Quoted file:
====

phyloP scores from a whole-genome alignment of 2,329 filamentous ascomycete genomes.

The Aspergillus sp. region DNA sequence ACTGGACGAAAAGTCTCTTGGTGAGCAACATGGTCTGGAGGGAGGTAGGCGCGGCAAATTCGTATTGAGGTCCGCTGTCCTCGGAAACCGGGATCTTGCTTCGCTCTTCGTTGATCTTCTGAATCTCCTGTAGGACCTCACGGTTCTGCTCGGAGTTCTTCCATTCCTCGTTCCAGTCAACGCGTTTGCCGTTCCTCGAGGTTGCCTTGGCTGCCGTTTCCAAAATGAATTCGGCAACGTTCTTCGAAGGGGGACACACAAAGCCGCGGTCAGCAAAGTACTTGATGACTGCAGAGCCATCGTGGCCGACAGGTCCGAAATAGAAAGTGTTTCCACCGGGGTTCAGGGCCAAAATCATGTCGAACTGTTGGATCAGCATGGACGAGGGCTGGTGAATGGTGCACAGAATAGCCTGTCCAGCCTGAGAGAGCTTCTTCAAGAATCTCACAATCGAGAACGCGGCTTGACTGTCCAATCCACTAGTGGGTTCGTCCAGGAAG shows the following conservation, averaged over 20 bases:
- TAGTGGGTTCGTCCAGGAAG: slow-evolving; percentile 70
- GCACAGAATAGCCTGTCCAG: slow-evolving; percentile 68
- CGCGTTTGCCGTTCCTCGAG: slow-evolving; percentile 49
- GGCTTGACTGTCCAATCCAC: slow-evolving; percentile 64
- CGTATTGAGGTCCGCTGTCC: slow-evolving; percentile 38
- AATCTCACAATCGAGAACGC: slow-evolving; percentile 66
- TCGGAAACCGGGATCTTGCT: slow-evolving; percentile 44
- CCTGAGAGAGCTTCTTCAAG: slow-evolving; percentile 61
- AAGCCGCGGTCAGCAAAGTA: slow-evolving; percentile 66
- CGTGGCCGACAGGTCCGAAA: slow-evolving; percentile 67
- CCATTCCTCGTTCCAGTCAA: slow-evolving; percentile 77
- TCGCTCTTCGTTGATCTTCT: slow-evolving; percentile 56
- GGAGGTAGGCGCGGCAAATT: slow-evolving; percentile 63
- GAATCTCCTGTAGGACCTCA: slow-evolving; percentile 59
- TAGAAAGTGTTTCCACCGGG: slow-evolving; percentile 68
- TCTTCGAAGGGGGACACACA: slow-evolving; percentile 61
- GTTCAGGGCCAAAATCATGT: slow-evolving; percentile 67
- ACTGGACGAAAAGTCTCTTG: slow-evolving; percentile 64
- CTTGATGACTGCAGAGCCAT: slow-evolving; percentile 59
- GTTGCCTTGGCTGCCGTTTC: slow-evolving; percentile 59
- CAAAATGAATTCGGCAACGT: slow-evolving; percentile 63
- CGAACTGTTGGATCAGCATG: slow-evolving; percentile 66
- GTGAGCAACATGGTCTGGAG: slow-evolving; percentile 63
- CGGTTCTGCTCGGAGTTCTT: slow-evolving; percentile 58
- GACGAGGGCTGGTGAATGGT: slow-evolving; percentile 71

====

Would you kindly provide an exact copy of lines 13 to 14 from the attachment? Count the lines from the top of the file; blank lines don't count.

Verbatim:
- CCATTCCTCGTTCCAGTCAA: slow-evolving; percentile 77
- TCGCTCTTCGTTGATCTTCT: slow-evolving; percentile 56